Monday, March 25, 2013

Easter Homily from the Mountainbike Saddle

"Science without religion is lame, religion without science is blind."
--Albert Einstein

"What good is diversity if you don't avail yourself of it?"
--something I said at the Co-Op and one of the staff members made me repeat it so he could write it down.

In a recent op-ed piece in the Los Alamos Daily Post, my friend the Rev. Paul Cunningham of our First Baptist Church asks why more folks don't attend church services. He hits quite a few points. Here is mine.

When the subject of religion comes up, I am reminded of the Eastern story of The Blind Men and the Elephant**. What much traditional religion fails to address is that in spite of, or perhaps because of all our argument and bickering, it is likely that none of us fully fathoms what brought the Universe, and with it our little species, into existence. As hard as we try, we can only approximate the universe even as we try to measure its physical properties and test our models of its nature. Scientists, like theologians, are blind (or at minimum, visually-challenged) men measuring the elephant. So I get a little uncomfortable in any church that puts a roof over my head. Except, perhaps, with some Jesuits I spent some time with back in Hawaii. Maybe that's because it was Hawaii and the building was quite gossamer rather than sturdy and opaque. Metaphorically and literally.

Looking east across the Rio Grande Rift on 3/24/13
My meditative moments are often spent sitting on the saddle of the mountainbike. Los Alamos provides many opportunities to think about stuff bigger than ourselves. Whether it is sitting at the back of Kwage Mesa looking across that great continental rift zone to the Sangre de Cristo mountains or my favorite place, a small knoll in Bayo Canyon where our local version of Michaelangelo's Prisoners live, mystery abounds. 

Madonna and Child


Michalangelo's Prisoners are semi-finished figures that look like they are trying to escape their stone. On a trail between North and Barranca Mesas is a small knoll where three rock shapes rise from the ground and remind me of three different aspects of mystical thought. One looks to me like Madonna and Child, representing Christianity and to some degree the three major western faiths. One looks like an elephant, representing the Ganesh of Hinduism (as well as other Eastern religions), and one is a tree that has grown through a stone, representing Gaia. Here we find three glimpses the blind men have of that mysterious elephant we call, in our somewhat simple minded manner, by various human names. I wonder if that force of the universe minds.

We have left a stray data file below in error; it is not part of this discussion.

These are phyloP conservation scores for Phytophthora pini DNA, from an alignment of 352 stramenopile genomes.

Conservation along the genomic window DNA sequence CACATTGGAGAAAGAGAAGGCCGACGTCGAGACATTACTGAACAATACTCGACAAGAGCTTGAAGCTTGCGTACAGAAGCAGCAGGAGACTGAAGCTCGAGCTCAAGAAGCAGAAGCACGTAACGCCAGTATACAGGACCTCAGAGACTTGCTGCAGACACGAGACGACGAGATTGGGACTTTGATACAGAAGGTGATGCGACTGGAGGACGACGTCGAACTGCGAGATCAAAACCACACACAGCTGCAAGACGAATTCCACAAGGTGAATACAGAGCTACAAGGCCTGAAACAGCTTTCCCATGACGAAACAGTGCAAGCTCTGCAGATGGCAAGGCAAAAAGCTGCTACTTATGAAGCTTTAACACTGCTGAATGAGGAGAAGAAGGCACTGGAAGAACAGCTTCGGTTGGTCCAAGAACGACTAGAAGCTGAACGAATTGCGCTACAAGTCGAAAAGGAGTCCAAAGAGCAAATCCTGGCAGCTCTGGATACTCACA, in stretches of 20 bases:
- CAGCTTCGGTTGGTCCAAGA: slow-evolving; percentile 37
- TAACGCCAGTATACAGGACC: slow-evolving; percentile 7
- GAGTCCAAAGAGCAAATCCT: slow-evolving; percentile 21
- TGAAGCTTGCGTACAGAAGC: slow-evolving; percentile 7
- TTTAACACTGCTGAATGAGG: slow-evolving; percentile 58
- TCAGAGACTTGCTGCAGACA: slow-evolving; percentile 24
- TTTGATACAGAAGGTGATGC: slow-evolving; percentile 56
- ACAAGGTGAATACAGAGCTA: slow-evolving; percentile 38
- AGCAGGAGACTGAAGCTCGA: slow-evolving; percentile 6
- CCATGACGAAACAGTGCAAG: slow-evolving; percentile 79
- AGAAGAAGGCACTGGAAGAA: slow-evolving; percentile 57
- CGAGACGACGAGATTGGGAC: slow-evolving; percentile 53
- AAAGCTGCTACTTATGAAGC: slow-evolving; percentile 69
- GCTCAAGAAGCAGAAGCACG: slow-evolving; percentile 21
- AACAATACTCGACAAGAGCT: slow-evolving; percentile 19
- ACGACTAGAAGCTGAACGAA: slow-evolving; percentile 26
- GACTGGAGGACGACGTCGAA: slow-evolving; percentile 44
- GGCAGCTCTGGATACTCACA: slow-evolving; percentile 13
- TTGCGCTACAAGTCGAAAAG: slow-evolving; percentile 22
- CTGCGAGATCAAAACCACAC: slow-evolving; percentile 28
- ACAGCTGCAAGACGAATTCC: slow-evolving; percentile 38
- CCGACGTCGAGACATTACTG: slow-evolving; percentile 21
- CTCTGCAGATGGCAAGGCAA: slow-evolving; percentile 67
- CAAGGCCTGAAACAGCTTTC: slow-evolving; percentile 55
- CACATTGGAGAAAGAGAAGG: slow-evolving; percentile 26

Interestingly, riding home on Sunday I came to a part of the trail where Saturday's winds blew down a dead tree. Time to think of Ganesh, the Hindu god of the removal of obstacles. Of course its not hard to see how an elephant could be seen as the god of the removal of obstacles...
Calling Ganesh and a chainsaw...

Anyway, happy Easter, Passover, Science, Atheism, or whatever fits your bill. Perhaps we can get Rev. Cunningham and some of our other religious thinkers onto mountainbikes to continue the discussion back in that area that my friend Louis and I call the "Church of the Happy Canine", as we call that open space where we walk our dogs and contemplate stuff.

The Blind Men and the Elephant

**  A number of disciples went to the Buddha and said, "Sir, there are living here in Savatthi many wandering hermits and scholars who indulge in constant dispute, some saying that the world is infinite and eternal and others that it is finite and not eternal, some saying that the soul dies with the body and others that it lives on forever, and so forth. What, Sir, would you say concerning them?"
The Buddha answered, "Once upon a time there was a certain raja who called to his servant and said, 'Come, good fellow, go and gather together in one place all the men of Savatthi who were born blind... and show them an elephant.' 'Very good, sire,' replied the servant, and he did as he was told. He said to the blind men assembled there, 'Here is an elephant,' and to one man he presented the head of the elephant, to another its ears, to another a tusk, to another the trunk, the foot, back, tail, and tuft of the tail, saying to each one that that was the elephant.
"When the blind men had felt the elephant, the raja went to each of them and said to each, 'Well, blind man, have you seen the elephant? Tell me, what sort of thing is an elephant?'
"Thereupon the men who were presented with the head answered, 'Sire, an elephant is like a pot.' And the men who had observed the ear replied, 'An elephant is like a winnowing basket.' Those who had been presented with a tusk said it was a ploughshare. Those who knew only the trunk said it was a plough; others said the body was a grainery; the foot, a pillar; the back, a mortar; the tail, a pestle, the tuft of the tail, a brush.
"Then they began to quarrel, shouting, 'Yes it is!' 'No, it is not!' 'An elephant is not that!' 'Yes, it's like that!' and so on, till they came to blows over the matter.
"Brethren, the raja was delighted with the scene.
"Just so are these preachers and scholars holding various views blind and unseeing.... In their ignorance they are by nature quarrelsome, wrangling, and disputatious, each maintaining reality is thus and thus."
Then the Exalted One rendered this meaning by uttering this verse of uplift,
    O how they cling and wrangle, some who claim
    For preacher and monk the honored name!
    For, quarreling, each to his view they cling.
    Such folk see only one side of a thing.


Lori B. said...

Enjoyable read, from trunk to tail. I would like your Church of the Happy Canine.

Little Jimmy said...

At the end of every bike ride, I am certain that I have been blessed by a good and just creator!